To put it simply, stop looking upward in the organizational hierarchy for answers to implementation and start empowering your stakeholders to own it. There is no question of how individual buy-in affects the outcome of change initiatives, but this buy-in shouldn’t be tied to organizational opportunity. It should be earned year-round through effective leadership and open, collaborative communication. Flawless Execution equips organizations with a framework to do this, providing process structure that empowers leaders to earn the commitment of their teams. It establishes a method that allows top-level leadership to plan within the appropriate purview—enterprise strategy and direction-setting—and defer to the expertise of mid- and lower-level leaders and their teams to establish ownership of planning and executing the supporting missions that ultimately determine success. This is how you transform team members into change leaders.

Keep Your Organizational Development on Track With Effective Leadership

When you allow top-level strategic change to precede effective leadership and improved processes, it sets an expectation that they are somehow tied to that change and not a standard organizational development initiative. For example, in his Forbes article The Status Quo Will Kill Change Management Efforts, Mark Murphy submits that without the “why” behind change initiatives, stakeholders may see it as a threat to the “status quo.” If your change initiative is aligned with your company’s High-Definition Destination (HDD) and you have been successful in clearly articulating the HDD to the organization, the correlation between the change, everyday tasking and the overarching organizational goals will be far easier to link. Murphy goes on to say that the “how” is as important to articulate as the “why.” In doing so, he advocates one of the biggest flaws in top-down management that eliminates an opportunity for organic buy-in. Teams need to literally buy-in to an initiative by investing their time, effort and knowledge into answering the “how.” With an understanding of the HDD and clearly articulated leader’s intent, you can empower your teams to collaboratively develop the most appropriate plan for that environment. What does this achieve? Stakeholder buy-in, plan ownership, accountable execution and an approach to leadership that’s effective and sustainable.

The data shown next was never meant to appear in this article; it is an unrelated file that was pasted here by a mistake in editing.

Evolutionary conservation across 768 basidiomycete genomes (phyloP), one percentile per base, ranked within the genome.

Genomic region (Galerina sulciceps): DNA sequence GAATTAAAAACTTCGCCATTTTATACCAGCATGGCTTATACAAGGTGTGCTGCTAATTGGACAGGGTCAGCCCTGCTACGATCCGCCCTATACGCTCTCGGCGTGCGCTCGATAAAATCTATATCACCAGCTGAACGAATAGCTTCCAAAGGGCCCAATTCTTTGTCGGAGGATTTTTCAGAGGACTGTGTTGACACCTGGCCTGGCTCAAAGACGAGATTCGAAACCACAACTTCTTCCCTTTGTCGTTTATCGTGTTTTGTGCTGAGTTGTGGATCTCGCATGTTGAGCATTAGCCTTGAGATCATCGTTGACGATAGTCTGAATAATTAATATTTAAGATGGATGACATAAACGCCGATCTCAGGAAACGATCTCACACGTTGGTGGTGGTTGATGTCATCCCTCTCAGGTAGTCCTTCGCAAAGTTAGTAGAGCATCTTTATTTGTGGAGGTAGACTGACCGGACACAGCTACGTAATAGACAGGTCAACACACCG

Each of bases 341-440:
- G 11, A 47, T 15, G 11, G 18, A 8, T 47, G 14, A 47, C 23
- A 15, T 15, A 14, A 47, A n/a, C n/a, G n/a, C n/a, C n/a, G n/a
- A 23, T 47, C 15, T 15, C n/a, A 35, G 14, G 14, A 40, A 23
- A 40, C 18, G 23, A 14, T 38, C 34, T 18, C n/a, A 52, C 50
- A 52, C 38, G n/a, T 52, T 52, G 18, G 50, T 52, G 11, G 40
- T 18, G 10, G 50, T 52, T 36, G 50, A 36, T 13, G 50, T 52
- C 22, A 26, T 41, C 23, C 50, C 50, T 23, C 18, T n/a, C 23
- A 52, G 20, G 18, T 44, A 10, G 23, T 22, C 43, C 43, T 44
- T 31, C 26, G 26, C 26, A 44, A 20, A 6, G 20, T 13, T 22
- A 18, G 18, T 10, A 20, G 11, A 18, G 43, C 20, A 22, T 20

Opportunity is the fruit of change and yet organizations around the world still approach change in a prescriptive manner. The principles of change leadership aren’t wrong, but the leadership binges and pervasive top-down approach are ineffective. Trade management fads and one-off organizational development for a year-round commitment to continuous learning, leadership development, and a mission-first mentality . When you alter your outlook on change, you can control how, when and where change impacts your business. With the right processes in place, you can build a culture that thrives on the opportunities of change and demonstrates agility and innovation not in wide-sweeping overhauls but in the systematic organizational pivots empowered by a shared mental model and structured processes. When you invest time and energy into creating this culture, you can stop worrying about change and start exploiting it.